"Some" is the operative term here. In fact, both national teachers unions have supported extended school days and years, provided teachers get paid accordingly.
More to the point, there are legions of others who oppose longer days and years. Take, for example, the 68 percent of adults who voiced their opposition in a very recent national poll. Then there's the vacation and travel industry. And don't forget the virulent opposition of employers who can't shake their addiction to teen ...
Secretary Duncan gave a stirring speech on Thursday. He read from Martin Luther King's "Letter from a Birmingham Jail" to justify swift adoption of innovative school reforms. "Justice delayed is justice denied."
Dr. King's letter reminds us of just how high the stakes of school reform are, but it doesn't teach school reformers to throw caution to the wind. It conveys the high moral purpose of guaranteeing every child access to an excellent school. It reminds us that the work of school improvement is urgent. But it does not light the way to any specific vision of school reform. And it certainly does not give us license to rush into reform before we're ready to do it well.
Dr. King was not calling for "innovation." In the 1960s, there was nothing especially innovative about universal suffrage or equality before the law. In fact, Dr. King was speaking out against the nation's betrayal of traditional American values. We had failed to honor our founding ideals, and the way forward was clear.
Duncan is right. Education is a civil rights issue, but that doesn't justify haste to innovate at all costs. Dr. King's experience has taught us that we cannot tolerate unequal access to great teachers or great schools. But he unfortunately cannot ...
Kevin Jennings is the right person to lead the Education Department's Office of Safe and Drug Free Schools. He is a passionate advocate for the welfare of all children in our schools. As the former head of the Gay, Lesbian and Straight Education Network, he demonstrated his devotion to the golden rule: Do unto others as you would have them do unto you.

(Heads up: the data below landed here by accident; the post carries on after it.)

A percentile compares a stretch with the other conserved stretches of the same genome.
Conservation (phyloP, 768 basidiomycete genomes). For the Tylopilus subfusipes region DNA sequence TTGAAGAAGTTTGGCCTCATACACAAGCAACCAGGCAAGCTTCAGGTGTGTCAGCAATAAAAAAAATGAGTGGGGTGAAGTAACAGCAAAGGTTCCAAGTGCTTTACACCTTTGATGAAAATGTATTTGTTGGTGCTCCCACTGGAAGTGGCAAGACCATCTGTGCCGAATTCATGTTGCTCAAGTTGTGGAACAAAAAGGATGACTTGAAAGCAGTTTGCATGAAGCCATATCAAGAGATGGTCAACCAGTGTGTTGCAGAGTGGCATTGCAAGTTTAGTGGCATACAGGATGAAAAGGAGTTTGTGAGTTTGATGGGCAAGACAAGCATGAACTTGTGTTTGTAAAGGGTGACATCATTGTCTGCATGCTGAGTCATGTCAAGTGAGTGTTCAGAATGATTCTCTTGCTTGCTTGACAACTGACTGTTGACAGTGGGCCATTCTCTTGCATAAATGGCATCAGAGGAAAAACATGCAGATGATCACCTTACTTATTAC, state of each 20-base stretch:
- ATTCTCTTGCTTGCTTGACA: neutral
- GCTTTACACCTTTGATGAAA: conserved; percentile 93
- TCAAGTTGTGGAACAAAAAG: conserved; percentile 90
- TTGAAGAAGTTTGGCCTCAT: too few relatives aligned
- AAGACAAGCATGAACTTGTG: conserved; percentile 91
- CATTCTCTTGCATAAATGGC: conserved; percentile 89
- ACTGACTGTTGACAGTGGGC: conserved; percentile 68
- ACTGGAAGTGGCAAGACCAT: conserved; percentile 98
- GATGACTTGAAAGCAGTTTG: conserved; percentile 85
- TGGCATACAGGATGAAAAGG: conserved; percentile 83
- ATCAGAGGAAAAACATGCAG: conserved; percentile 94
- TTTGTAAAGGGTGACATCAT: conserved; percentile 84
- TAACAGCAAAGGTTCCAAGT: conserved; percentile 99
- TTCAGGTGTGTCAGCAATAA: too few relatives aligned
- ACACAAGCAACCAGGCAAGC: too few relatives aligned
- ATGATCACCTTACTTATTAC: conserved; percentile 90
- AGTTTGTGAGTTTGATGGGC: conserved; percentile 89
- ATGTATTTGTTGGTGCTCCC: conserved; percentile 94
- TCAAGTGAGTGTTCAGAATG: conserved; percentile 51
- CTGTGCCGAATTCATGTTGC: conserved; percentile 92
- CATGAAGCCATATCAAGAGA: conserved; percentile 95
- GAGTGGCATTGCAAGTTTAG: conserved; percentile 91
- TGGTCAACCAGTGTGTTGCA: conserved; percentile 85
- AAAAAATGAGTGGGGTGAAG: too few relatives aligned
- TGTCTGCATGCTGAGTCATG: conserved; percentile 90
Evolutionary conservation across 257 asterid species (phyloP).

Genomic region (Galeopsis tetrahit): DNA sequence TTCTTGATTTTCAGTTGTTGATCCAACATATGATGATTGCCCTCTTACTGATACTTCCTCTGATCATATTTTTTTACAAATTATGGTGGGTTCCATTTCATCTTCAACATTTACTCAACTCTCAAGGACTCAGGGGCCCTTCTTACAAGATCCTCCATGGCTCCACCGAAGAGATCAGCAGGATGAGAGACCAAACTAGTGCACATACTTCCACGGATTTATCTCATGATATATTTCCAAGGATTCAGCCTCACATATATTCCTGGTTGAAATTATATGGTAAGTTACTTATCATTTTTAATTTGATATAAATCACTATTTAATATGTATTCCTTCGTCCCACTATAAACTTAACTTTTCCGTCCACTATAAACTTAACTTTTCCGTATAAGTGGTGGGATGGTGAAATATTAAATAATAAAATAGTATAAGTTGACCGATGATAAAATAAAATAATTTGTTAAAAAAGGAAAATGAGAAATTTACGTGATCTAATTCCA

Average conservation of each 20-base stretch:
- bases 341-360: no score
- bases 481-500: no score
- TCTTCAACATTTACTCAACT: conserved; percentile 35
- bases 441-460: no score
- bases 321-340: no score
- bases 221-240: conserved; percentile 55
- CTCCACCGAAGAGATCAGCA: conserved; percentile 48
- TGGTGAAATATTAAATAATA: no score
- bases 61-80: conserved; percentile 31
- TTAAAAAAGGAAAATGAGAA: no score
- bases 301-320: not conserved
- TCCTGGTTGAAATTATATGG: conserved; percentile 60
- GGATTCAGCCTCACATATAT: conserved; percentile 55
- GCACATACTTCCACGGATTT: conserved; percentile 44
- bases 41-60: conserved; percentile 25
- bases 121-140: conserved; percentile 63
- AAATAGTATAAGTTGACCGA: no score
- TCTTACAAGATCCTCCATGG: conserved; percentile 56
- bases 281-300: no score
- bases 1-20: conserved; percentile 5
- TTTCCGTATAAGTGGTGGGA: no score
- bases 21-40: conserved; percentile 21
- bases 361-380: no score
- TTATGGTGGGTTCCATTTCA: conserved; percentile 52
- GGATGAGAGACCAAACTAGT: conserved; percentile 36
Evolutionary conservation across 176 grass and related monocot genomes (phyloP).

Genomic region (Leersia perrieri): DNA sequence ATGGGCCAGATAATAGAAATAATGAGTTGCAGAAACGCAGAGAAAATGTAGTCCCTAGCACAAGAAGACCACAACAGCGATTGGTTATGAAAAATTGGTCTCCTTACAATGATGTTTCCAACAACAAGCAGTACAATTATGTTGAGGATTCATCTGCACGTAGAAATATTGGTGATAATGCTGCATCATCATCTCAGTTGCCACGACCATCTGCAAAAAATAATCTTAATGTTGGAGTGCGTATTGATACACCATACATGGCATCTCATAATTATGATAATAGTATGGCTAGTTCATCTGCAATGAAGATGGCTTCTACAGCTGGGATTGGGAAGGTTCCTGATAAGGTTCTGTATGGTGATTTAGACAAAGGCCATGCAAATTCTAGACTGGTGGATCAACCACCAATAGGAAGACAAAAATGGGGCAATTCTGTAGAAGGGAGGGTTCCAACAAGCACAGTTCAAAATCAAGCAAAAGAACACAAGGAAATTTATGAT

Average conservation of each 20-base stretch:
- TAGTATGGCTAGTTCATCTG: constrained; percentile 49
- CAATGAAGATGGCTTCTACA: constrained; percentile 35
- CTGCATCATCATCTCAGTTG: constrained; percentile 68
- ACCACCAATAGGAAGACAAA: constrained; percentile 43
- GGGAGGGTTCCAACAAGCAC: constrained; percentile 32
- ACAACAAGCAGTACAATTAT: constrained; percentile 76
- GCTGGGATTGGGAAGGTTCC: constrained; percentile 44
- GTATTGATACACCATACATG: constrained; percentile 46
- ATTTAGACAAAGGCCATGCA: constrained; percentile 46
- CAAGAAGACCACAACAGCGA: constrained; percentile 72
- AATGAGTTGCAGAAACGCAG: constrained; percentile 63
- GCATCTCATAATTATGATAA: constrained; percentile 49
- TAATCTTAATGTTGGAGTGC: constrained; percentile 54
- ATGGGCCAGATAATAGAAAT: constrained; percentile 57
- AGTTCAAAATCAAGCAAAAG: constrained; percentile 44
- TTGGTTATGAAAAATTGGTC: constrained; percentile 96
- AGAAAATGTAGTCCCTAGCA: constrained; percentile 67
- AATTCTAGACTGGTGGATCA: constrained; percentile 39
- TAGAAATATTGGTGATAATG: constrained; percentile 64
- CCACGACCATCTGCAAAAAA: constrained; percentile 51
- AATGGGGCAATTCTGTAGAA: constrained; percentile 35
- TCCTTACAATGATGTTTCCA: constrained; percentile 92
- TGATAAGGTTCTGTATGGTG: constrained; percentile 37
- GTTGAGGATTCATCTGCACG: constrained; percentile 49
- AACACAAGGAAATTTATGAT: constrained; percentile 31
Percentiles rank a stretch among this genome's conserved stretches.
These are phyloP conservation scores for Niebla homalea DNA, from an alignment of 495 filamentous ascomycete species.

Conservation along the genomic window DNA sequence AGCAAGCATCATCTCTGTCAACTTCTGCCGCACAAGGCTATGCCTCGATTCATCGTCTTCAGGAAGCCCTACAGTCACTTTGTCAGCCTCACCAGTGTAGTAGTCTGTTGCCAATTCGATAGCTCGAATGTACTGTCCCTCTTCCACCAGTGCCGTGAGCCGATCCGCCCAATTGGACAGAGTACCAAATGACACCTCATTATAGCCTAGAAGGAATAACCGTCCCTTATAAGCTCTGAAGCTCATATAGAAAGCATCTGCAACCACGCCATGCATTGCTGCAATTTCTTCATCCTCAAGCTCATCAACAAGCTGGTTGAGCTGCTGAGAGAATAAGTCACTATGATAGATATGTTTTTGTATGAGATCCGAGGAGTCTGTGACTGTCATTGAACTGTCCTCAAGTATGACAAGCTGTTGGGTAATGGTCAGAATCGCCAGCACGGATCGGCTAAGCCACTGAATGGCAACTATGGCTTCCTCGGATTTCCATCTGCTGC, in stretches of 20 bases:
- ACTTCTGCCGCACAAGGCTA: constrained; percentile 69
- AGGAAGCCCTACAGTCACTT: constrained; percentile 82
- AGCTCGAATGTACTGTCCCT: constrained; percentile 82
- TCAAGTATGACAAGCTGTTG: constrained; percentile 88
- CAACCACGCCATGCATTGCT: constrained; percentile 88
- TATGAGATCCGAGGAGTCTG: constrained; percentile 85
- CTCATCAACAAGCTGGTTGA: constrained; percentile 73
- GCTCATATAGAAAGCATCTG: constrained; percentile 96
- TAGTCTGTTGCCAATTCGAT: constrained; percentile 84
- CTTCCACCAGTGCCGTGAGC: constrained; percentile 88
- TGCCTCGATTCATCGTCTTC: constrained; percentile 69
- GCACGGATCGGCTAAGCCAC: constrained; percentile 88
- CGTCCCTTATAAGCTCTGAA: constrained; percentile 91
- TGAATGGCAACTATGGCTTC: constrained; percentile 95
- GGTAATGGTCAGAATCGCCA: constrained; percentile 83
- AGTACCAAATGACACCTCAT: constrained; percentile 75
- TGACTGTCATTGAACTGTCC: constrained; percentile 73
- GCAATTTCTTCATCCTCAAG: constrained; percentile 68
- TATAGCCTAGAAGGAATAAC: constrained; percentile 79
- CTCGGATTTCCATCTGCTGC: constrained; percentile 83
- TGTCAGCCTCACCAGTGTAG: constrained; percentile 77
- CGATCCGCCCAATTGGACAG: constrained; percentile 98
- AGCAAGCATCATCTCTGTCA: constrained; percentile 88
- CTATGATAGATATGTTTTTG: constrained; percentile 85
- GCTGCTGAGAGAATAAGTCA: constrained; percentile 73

He will stand up for any child who faces harassment for any reason: race, religion, sexual orientation or political beliefs. You would be-hard pressed to find anyone who has done more to promote values such as trust and mutual respect in our schools.
Normally an endorsement like this would be unnecessary. Jennings's actions and history speak for themselves. But fringe groups have started leveling outrageous charges at him: He is promoting a "radical homosexual agenda." He cares about only gay and lesbian students. He is hostile to religion.
These attacks are preposterous. They are beyond the pale. Jennings worked with the Christian Educators Association to create ground rules for respectful dialogue on sexual orientation in schools. He has always been an outspoken advocate for all students' right to a safe and civil school environment. And he sits on the board of the Union Theological Seminary.
A public school is safe only when everyone can expect to be treated with civility and respect. If anything, the hostility leveled at Jennings proves that we have much work to do. ...
Secretary Duncan channeled MLK to justify the breakneck pace of his reform proposals. "Justice delayed is justice denied."
In a blog posting that reads like a telegram, Tom Vander Ark offers a different view:
AP speculating on 2010 attempted ESEA reauthorization. Related rumors that RttT may be one round. Both bad ideas.
There won’t be more than 6-8 great RttT proposals by November even with McKinsey/Parthenon help.
We need at least 18 months of action to reshape the landscape and debate before reauthorization. Going faster will make health care look fun.
(Hat tip to Alexander Russo) ...
Click here to browse dozens of Public School Insights interviews with extraordinary education advocates, including:
- National PTA President Otha Thornton on the Common Core
- 2013 School Counselor of the Year Mindy Willard on the state of her profession
- Supervisor of Administration John Swang on saving money in energy costs
The views expressed in this website's interviews do not necessarily represent those of the Learning First Alliance or its members.
Excellence is the Standard
At Pierce County High School in rural southeast Georgia, the graduation rate has gone up 31% in seven years. Teachers describe their collaboration as the unifying factor that drives the school’s improvement. Learn more...